From my reading today:
Proverbs 2:7-8

He holds victory in store for the upright, He is a shield to those whose walk is blameless for He guards the course of the just and protects the way of His faithful ones.

On the Kids Menu:
Simply bring in a jar of horseradish, chocolate cake and maybe even some angel food cake. Let the kids smell each and offer them some samples. Then talk about how the devil tempts us in different ways, finishing up by reading the Scriptures above and closing with prayer.

Swimming Upstream

Swimming Upstream May Be Hard, But It’s Not Impossible

I recently said these words when talking to a friend about the challenges a kid faces today when they want to follow Christ while living in the world. It’s like swimming upstream. And although swimming upstream is hard, it’s not impossible—oh, and that metaphor isn’t just for kids.

We all know some days it is hard. Today is one of those days. I never want to be a whiner. Never. I do it sometimes, probably more than I should, and about little things, things that don’t matter—like long lines at Wal Mart and when someone “borrows” my iPod cable without returning it. But all in all, I don’t want to complain because I know it dishonors God, I know it can keep people from seeing God, and I know that I have a pretty easy life compared to a zillion other people.

Yet even when I know with my head that my life is pretty good, and that testing and trials grow my faith, the truth is the trials still hurt. Friends hurt us; our friends hurt. We feel helpless to help them. Things are out of our control. Good people are wronged. People we love die. Or walk away from God. Or disappoint us. Or we, them. Then there’s illness and cancer and the economy and loneliness. And on those days, when you want to turn back, you want to quit swimming, what do you do?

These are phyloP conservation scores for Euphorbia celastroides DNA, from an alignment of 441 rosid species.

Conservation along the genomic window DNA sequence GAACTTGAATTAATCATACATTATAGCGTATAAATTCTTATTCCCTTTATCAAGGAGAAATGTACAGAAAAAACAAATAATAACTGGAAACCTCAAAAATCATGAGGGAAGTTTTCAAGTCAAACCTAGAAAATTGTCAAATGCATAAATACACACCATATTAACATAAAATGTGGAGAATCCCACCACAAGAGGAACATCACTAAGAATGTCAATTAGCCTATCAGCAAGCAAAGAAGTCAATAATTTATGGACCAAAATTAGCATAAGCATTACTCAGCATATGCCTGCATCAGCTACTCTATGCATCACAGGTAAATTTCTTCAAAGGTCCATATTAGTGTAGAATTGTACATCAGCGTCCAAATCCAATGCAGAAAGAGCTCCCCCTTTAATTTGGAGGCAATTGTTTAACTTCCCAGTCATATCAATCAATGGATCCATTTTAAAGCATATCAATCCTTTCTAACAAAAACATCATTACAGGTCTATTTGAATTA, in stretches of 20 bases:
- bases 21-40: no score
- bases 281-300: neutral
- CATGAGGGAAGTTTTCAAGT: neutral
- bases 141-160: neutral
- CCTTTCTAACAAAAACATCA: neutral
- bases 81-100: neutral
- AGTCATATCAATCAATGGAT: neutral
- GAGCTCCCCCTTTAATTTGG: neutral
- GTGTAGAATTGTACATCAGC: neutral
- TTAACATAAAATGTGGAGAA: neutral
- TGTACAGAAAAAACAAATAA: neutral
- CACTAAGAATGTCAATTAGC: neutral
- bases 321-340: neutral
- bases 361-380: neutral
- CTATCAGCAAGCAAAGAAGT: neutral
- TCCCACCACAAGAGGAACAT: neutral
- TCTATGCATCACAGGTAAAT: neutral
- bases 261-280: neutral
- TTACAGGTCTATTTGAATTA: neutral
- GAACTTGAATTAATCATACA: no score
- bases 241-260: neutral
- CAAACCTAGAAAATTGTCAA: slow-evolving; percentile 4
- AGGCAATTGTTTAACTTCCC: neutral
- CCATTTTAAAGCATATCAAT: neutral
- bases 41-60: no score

Well this is what I think. You keep swimming. Upstream. You may need to rest a bit. You may need to call in reinforcements, but you don’t give up. You don’t turn around. You don’t follow the tide. You keep swimming. You keep following God. You keep on trusting His precepts and His path. It may hurt. It may burn. Tears may fill your eyes and you may find it hard to breathe. You may, with every fiber of your being, want to quit. But you don’t.

You find your strength in His strength and His power made perfect in your weakness. You count it all joy, and you remember that we rejoice in our sufferings, knowing that suffering produces endurance, and endurance produces character, and character, hope. And hope doesn’t put us to shame, because God’s love has been poured into our hearts through the Holy Spirit who has been given to us. (Romans 5:3-4, ESV)